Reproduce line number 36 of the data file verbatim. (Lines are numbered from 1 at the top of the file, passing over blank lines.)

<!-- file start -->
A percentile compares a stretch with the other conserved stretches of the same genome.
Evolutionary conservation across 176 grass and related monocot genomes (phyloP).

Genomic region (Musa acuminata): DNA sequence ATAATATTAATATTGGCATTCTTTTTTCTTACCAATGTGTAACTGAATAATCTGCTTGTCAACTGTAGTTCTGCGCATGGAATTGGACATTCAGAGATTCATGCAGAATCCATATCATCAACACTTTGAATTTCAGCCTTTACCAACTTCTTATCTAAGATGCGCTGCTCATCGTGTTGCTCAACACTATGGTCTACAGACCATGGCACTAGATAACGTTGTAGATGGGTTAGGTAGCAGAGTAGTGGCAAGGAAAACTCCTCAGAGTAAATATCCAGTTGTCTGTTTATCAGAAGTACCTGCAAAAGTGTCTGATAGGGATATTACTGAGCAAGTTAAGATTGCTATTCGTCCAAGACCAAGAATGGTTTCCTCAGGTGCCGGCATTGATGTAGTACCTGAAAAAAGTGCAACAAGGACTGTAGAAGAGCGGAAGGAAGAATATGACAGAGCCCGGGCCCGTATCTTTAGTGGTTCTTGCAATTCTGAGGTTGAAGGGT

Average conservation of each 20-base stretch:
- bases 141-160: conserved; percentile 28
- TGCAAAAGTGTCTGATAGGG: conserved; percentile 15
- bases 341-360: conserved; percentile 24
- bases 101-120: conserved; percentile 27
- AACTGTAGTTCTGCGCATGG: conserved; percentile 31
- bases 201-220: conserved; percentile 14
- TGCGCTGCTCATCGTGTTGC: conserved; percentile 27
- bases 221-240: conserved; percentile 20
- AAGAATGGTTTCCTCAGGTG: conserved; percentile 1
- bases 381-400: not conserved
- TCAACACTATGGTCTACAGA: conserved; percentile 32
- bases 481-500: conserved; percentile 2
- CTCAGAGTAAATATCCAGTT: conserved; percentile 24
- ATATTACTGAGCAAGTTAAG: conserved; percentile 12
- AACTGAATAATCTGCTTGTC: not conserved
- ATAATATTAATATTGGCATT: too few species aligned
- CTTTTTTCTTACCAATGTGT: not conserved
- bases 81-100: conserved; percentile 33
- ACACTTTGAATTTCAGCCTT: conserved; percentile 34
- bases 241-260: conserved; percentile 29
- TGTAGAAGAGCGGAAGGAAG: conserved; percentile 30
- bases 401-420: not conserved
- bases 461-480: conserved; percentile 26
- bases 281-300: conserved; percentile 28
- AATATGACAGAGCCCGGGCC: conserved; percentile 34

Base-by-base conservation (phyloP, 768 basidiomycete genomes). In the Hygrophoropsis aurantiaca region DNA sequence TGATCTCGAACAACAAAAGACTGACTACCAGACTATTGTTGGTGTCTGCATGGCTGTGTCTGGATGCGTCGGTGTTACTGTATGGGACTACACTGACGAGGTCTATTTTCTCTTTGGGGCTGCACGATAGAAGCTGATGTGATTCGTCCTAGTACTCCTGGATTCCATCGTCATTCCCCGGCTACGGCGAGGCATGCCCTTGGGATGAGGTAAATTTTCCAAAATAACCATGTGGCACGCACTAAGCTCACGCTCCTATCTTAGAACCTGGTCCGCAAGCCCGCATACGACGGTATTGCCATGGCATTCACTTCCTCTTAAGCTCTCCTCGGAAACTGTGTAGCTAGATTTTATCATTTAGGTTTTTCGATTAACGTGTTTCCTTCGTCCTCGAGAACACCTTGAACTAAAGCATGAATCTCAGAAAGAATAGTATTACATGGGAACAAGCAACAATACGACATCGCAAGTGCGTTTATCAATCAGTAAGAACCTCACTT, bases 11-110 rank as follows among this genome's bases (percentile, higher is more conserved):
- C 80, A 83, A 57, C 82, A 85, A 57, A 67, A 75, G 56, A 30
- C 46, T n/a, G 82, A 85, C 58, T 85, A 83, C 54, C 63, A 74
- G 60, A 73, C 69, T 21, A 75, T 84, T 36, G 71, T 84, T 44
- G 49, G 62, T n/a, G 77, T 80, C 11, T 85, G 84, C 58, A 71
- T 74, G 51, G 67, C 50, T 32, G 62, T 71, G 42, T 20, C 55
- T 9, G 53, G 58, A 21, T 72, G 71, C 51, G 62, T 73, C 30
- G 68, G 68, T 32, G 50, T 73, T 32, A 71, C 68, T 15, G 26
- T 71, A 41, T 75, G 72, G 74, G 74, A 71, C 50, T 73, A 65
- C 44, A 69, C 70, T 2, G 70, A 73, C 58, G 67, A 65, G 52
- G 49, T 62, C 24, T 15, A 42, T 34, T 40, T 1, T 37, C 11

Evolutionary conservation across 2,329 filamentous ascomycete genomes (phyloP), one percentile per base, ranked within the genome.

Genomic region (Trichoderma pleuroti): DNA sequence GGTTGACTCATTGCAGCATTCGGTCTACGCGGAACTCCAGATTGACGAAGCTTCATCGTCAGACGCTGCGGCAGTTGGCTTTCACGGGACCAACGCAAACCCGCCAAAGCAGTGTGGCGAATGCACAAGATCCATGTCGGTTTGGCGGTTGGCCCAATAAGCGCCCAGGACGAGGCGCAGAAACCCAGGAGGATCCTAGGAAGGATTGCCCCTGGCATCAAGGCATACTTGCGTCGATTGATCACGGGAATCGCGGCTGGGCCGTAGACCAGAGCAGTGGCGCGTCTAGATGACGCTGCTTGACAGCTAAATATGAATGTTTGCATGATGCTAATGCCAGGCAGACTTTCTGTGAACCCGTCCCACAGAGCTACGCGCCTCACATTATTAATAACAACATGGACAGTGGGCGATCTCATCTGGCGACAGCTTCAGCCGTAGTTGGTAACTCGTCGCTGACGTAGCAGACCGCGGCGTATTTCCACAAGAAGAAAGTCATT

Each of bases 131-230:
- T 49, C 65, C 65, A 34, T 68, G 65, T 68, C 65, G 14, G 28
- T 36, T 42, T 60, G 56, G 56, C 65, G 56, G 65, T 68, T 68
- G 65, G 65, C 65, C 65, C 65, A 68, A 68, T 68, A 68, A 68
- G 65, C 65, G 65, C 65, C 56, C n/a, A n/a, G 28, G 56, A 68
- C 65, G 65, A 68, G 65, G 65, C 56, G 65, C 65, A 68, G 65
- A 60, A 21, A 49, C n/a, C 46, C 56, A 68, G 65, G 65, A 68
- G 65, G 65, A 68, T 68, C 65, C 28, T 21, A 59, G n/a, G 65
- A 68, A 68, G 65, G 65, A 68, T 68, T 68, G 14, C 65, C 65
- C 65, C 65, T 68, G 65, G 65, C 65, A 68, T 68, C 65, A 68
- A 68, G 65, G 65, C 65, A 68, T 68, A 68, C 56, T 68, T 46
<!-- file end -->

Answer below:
- T 9, G 53, G 58, A 21, T 72, G 71, C 51, G 62, T 73, C 30